Mention “Itaewon” to anyone—Korean or expat—who has lived in Seoul for a while, and the name will elicit a knee-jerk reaction triggering some cautionary tale regarding the drunken debauchery which takes place there after sunset. Located near the U.S. Army Base, Yongsan Garrison, the maze of bars and nightclubs which comprise the hub of this Seoul neighborhood has historically suffered from a shady reputation. Night spots primarily frequented by GIs in particular are seen as seedy pick-up scenes and places where only “bad girls” would dare to venture.
A quick Google search of “Itaewon” generates the auto-fill “nightlife,” but its day-life is also very colorful. The neighborhood itself is immensely diverse. If you look closely, flags flutter in the most discrete locations, between the cracks of buildings and hidden in alleys. Canada, Bulgaria, Spain, Ireland. In some ways, Itaewon is like all of New York’s ethnic enclaves, but in one place. In other ways, it is nothing like a New York neighborhood. Unlike how gentrification is usually received by backlash from hipsters and hipster wannabes in New York, the term doesn’t have such a repellant connotation in Seoul.
Pretty things are appreciated and adored in South Korea. For instance, the visual experience is part of the whole “luxury” coffee culture. Well-known chains like Zoo Coffee, Coco Bruni and Café Benne offer gourmet lattes and red bean shaved ice (potbingsu) in ambiances with rustic bookshelves and cutesy furniture. Independent brewers serve caffeinated concoctions in quaint tea shops decorated with flowerpots. This established coffee scene extends to restaurants and pubs as well, which is evident in the way that Korean restaurateurs in Itaewon and all over Seoul take pride in their establishments.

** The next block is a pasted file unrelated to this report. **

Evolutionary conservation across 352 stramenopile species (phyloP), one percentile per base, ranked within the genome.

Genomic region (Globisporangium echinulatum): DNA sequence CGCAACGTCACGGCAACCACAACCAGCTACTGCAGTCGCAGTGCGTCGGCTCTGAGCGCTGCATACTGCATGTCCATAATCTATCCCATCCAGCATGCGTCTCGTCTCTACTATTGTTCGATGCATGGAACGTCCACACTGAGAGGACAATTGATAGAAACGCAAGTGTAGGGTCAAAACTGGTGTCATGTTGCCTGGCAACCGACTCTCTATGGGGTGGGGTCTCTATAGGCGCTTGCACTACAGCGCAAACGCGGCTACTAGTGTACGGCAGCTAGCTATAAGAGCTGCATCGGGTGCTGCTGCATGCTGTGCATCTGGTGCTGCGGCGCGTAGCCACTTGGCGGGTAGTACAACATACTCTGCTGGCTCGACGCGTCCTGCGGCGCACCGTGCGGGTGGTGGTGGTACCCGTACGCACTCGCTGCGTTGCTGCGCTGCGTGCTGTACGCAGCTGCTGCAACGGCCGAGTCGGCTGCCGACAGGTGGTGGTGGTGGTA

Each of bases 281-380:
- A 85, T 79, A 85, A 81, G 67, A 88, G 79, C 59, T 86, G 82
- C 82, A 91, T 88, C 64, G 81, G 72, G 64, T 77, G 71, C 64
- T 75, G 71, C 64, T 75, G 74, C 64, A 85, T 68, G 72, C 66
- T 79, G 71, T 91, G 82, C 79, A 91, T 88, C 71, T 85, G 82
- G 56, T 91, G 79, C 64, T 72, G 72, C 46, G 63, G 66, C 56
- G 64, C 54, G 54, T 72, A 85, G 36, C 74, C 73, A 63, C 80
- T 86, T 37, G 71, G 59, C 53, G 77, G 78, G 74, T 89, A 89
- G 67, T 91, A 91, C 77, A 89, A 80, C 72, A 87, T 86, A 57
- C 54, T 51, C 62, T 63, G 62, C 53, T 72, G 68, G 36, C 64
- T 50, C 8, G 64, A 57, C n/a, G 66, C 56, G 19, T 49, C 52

During the day and evenings, expats from all over the world and Koreans from all walks of life patronize Itaewon’s many art deco-style restaurants. Notable ones include Chelsea, where open air dining during the warmer months evokes the feel of the eccentric New York neighborhood which is its namesake. There’s also Praha, which recreates the happy hour tourist scene in the Czech capital.
Down a winding road is a little French bistro inside a glasshouse rooftop next to a three-story high English pub with pink stained glass windows. Around the corner, a Thai-Chinese restaurant perched on a hill advertising Japanese beer beckons you to sample their Pad Thai, while the aroma of wanton noodles from a Hong Kong-owned noodle shop flirts with your olfactory senses. Further down the hill near the traffic by Itaewon Road is a small vendor-style shop which is hard to miss because of its lemon-colored walls. Here, they sell freshly squeezed sugar cane drinks guaranteed to cure the nastiest hangovers.
Some restaurants are tall and narrow, making full use of space by extending their seating area to the balcony. Others are short and compressed, with tables and chairs spilling out into the streets. All are colorful, although not in a tacky way. Somehow, baby blue matches well with hot pink or lipstick red. Moreover, Itaewon graffiti is high-quality art. Portraits of people’s faces spray-painted on garage doors and brick walls are rather life-like.
In Itaewon, you will find super-chic fashionistas looking like they just stepped out from a Gangnam shopping mall to hipster college students wearing thick-rimmed glasses probably with no prescription who seem like they should be at a café in the university area of Hongdae instead. It is the also the ideal place for the international jetsetter making a stopover in Seoul, or the wandering artist who decided to settle down in Korea and learn the language. Indeed, Itaewon is as much of a multi-sensory experience during the day as it is at night.